How to Turn Hard to Read Blog Posts Into Scannable Posts

New to blogging?

What’s the one struggle you have?

To get people to read your blog posts!

I know it was for me when I first started Twins Mommy.

When I first started Twins Mommy, I had to ensure that when people came to my blog post, they hung around – even though I had less than 5 blog posts for them to read.

Yes, I’m that blogger who launches a blog with one blog post!

But, I didn’t despair; I churned out more blog posts and eventually created a tribe of loyal readers that anticipated my latest blog post!

Do you want that for yourself?

If so, let’s go through how to have a scannable blog post.

And if you don’t have time to read my post, make sure to check out my video and subscribe to my YouTube channel!

What is a Scannable Blog Post?

Wondering what I mean when I say scannable blog post?

This type of blog post is easy to read and skim. Yes, you want your readers to skim your blog post because it can help them figure out if what they are reading is worth their time to STOP scanning and read what you wrote.

And as a blogger, you can help readers figure out if what you are writing about is something for them.

So, how do you do that?

By formatting your blog post so that people can quickly scan it and figure out exactly what you wrote about!

Because if you don’t you run the risk of losing your visitors.

Visitors decide within seconds of arriving to your blog post to decide whether to stay or go.

Let’s go into 6 ways you can create a highly scannable blog post and boost that engagement mama!

1. Use Bucket Brigades

A bucket brigade is a copywriting tactic that bloggers can adopt and use for their writing!

What it is IS copy that get’s a person immediately hooked and want to keep on reading.

You can use bucket brigades throughout your blog post but it’s the most effective as the first line in your copy.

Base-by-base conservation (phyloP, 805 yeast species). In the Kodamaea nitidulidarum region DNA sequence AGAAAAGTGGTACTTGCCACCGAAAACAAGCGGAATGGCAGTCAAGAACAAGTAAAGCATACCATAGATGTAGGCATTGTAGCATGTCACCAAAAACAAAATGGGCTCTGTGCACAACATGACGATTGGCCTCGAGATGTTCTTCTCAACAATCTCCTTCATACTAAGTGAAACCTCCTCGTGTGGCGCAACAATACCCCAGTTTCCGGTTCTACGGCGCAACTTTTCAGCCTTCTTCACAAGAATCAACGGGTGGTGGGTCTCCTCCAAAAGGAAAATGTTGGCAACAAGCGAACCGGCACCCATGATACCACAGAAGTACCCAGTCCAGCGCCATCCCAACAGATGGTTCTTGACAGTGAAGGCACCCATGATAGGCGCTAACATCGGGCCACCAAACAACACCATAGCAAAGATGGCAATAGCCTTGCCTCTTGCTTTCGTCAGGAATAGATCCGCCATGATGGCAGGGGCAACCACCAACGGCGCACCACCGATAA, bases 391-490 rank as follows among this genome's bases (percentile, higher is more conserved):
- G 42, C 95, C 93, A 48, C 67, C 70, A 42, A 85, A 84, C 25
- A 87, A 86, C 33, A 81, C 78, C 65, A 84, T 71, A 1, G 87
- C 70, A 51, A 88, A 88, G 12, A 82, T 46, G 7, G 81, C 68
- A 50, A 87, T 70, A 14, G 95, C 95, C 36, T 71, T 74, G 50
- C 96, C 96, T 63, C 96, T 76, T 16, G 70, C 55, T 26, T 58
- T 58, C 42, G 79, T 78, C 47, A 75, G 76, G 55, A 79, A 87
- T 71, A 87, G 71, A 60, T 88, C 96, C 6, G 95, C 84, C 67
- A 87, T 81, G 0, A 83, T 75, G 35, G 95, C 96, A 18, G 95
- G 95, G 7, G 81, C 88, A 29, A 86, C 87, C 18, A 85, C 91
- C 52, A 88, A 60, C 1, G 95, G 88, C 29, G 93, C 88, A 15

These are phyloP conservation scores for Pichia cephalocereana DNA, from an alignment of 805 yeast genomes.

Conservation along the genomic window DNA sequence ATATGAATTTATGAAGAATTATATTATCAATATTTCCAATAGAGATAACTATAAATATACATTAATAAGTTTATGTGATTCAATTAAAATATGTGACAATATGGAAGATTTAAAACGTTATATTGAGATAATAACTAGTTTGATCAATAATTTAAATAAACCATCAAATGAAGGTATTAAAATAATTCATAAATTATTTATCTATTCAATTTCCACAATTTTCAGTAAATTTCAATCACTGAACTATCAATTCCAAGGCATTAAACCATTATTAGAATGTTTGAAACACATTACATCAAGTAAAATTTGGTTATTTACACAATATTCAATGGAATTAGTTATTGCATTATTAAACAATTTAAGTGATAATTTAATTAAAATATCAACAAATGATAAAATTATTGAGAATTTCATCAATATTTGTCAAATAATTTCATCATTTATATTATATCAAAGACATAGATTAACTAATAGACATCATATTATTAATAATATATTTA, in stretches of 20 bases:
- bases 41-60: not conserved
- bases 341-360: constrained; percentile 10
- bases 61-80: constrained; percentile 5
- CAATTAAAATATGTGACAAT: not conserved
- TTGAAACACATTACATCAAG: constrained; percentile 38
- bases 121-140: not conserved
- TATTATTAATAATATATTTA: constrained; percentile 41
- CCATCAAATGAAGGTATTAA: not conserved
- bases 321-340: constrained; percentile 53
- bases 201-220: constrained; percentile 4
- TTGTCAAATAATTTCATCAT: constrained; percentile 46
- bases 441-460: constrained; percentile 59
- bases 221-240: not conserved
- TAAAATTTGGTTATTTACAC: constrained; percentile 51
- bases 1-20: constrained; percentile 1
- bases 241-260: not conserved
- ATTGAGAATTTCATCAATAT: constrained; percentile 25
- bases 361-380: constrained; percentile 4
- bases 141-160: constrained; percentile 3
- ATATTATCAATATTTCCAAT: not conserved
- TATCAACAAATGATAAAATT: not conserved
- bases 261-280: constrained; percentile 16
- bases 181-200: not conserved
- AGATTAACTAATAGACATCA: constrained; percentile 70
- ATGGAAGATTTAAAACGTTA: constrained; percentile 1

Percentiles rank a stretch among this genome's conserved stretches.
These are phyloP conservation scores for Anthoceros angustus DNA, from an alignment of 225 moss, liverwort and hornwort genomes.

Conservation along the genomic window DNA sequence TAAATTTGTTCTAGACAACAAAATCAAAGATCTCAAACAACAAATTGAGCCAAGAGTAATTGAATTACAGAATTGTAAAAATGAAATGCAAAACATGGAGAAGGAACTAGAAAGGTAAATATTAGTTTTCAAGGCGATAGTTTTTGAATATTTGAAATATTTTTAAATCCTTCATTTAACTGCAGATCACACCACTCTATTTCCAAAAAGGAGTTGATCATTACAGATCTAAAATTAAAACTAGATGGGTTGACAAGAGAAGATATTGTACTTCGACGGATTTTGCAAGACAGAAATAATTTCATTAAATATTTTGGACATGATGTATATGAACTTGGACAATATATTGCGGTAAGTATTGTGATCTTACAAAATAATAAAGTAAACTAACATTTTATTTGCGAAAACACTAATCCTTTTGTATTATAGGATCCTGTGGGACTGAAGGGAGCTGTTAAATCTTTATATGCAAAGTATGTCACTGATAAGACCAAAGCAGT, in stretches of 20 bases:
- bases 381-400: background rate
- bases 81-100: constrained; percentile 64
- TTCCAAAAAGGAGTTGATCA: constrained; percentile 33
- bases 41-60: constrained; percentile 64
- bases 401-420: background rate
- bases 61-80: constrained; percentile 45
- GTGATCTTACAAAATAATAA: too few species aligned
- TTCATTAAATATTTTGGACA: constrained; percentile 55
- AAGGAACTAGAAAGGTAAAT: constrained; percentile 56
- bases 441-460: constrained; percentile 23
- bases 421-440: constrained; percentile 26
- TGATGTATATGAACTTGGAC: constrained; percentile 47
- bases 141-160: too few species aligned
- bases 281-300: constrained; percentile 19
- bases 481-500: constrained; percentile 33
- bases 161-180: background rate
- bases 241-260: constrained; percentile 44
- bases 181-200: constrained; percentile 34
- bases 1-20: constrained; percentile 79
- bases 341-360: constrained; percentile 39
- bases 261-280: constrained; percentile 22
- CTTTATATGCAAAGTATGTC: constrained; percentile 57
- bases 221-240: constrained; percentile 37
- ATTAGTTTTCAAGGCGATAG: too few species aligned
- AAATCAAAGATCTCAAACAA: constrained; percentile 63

Remember, visitors need to know almost immediately if your blog post is worth reading and you can hold them and keep them engaged with a bucket brigade.

For example, Jon uses bucket brigades all the time.

These are sayings that are almost like cliff hangers or incomplete thoughts.

A reader MUST read the second line to understand what is being said in the post.

And that’s what you want – you want your blog readers to land on a post, read that bucket brigade and HAVE to keep on reading to figure out if this is worth reading.

You can create enticement by also asking a “yes” question.

This is a question that gets your readers nodding to your reading!

An example of this type of question would be:

Are you starting at a blank sheet of paper and can’t for the life of you meal plan?

(nod, nod, nod, YES!!!) – reader keeps on reading 🙂

2. Use Subheadings

Most bloggers are already using subheadings, but they aren’t using them effectively.

You want to create subheads around your outline that can help a scanner understand what your post is about. As you can see from this outline, you can immediately know what this post is about.

Bonus: try to have a “What is (x)?” as a subheading. This is an SEO tactic that can help your post rank in Google as well as provide value to your post.

This also helps scanners find the answer quickly and can help with trusting you regarding your credibility in your niche. And that can translate to having them read your post.

3. Use Shorter Paragraphs

When I first started blogging, I wrote long paragraphs – upwards of 5-6 sentences.

I mean, this is what you learn in school, right?

Well, I had to learn through trial and error to break up my paragraphs into shorter and shorter paragraphs.


Reading a blog post isn’t similar to reading a book or newspaper. We are highly distracted when we are online and it’s harder for us to focus.

But, if you are reading a book, I’m sure you carve out time to read your book in your special chair, right?

You can focus on your book more than you can with a blog post.

I just started reading this book that’s like the adult-version of Harry Potter and I could read it out back on my deck while the twins played. They aren’t distracting me.

However I can still read blog posts if my twins are clawing at me!